Monthly Archives: June 2010

Children – happy smiles do injustice to their predicament

Of all the extra-curricular activities I have done, be it during school or afterwards in uni, one of the most endearing and satisfying experience I had was working on a children related Architecture project I worked for in Trincomalee.

More about the project and more photographs can be seen here.

It’s amazing how photogenic children in their carefree ways can be, the most sincere emotions that children reflect from their smiles makes them such joyous subjects to capture. This is one of my favourite photographs I have captured of children. This was taken at a school in Muttur, Trincomalee, North-East of Sri Lanka.


Filed under kids, Sri Lanka, Uncategorized

A ship is called a she because –

I was going through some of my old posts in my other blog and I came across this! I still think it’s hilarious and was worth a post in this blog. Read full post here.


Filed under architecture, england

Pink razors ? not for you Sir!

I read Halik’s post and remembered one of my own.

When I was still in school in 2004, when having a phone was the ‘in thing’ and the likes of twitter or facebook were unheard of, I toured the UK for two weeks. I met other students from other countries and it was a good convention of like-minded students and teaching staff where we learnt of and saw a lot of things.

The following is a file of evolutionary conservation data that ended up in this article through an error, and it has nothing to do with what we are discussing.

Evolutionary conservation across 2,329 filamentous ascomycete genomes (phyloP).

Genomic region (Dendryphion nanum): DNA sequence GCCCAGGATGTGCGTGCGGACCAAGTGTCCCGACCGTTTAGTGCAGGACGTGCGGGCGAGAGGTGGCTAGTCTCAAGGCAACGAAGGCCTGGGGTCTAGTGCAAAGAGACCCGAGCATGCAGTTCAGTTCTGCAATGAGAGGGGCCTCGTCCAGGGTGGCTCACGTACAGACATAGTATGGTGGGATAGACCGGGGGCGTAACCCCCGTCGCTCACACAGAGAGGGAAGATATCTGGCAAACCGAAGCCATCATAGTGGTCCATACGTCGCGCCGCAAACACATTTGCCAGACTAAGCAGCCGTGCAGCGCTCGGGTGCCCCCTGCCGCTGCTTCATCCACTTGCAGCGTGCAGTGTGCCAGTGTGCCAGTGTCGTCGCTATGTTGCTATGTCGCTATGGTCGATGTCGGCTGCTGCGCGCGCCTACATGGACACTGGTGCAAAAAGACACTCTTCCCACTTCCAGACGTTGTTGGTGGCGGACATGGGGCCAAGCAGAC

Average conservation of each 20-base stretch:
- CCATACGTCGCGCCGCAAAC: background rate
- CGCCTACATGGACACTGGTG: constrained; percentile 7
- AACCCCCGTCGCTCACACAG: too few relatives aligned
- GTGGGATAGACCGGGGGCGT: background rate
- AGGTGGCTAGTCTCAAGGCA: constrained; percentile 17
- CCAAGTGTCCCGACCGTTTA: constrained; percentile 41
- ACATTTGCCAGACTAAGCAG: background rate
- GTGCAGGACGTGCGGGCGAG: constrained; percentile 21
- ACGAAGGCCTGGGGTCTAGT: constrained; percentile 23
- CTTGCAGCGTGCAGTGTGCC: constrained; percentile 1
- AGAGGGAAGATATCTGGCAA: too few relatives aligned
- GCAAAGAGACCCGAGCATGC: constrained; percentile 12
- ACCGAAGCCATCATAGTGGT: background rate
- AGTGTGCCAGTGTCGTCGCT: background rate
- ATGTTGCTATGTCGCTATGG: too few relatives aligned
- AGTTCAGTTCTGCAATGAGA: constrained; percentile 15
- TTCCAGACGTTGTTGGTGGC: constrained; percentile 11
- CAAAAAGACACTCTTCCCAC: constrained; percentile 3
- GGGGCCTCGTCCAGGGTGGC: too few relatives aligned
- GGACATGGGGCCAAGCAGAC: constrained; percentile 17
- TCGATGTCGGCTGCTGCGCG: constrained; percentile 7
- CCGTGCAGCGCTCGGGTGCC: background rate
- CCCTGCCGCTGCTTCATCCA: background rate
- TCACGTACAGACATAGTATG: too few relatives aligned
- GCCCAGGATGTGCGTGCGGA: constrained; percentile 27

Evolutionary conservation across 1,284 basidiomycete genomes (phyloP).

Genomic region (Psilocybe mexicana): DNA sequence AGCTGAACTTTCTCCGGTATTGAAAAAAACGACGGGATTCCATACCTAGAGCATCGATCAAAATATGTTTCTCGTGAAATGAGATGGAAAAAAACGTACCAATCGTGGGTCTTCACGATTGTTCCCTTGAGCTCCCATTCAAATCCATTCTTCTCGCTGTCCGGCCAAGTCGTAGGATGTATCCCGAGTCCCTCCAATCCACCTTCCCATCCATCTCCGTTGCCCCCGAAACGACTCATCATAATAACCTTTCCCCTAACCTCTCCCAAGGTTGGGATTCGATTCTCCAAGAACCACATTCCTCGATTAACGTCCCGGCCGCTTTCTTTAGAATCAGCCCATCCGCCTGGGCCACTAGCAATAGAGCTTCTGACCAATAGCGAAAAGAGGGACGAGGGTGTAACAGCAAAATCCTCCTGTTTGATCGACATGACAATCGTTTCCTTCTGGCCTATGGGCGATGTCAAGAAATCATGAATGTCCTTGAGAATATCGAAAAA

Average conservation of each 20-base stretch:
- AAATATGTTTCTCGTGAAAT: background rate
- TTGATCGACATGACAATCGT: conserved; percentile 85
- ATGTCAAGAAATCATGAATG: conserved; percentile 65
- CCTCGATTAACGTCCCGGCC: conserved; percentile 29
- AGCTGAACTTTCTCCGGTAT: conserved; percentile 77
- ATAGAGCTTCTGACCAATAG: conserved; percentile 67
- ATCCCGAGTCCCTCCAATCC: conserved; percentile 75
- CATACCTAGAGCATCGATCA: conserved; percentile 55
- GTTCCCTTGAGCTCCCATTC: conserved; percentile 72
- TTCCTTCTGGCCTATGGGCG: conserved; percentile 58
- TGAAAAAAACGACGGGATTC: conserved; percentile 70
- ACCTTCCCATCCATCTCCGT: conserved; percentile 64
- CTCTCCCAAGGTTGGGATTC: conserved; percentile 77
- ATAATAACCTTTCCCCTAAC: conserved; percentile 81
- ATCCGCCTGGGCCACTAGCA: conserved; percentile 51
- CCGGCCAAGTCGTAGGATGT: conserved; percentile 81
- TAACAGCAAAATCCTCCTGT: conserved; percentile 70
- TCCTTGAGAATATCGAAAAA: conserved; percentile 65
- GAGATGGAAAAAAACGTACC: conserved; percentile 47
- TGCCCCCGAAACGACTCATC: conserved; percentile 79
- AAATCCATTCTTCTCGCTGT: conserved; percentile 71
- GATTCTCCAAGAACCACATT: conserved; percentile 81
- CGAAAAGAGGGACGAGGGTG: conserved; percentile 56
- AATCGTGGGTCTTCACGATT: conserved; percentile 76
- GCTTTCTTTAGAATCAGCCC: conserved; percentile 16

The tour itself was great, it was my first visit to the UK and I had a lot of highlights. Even if not one of the most academically important, I think this particular incident really did teach me a lot of things.

I think it was in Aberdeen or Glasgow in Scotland where this took place. Now this was a 14 day all expenses paid tour, I took one (yes just one) razor as part of my toiletries. I really didn’t need that many, because facial hair growth was minimal and things on the face were only starting to happen, well pimples apart that is.

I can’t really remember the details, but we were to have a dinner or tea-meeting with the city’s mayor or someone of some significance and we were to be dressed smart, bow tie and all. And I realised that it may be better to just shave off the facial hair just beginning to sprout and look more in one extreme, I should either have a proper well groomed beard or none at all, as it was- my facial hair growth then was about one hundredth of the way towards a proper beard.

With all the stuff I had, little stuff like cables, chargers and those of the same ilk I had lost my razor in the suitcase.

So I walked into the shop nearby, male ego and all – going to buy a razor you see. Went through the aisles looked around, walked around pompously as if I had a whole bank to spend and then I went to the counter, where ironically razors were behind the sales girl.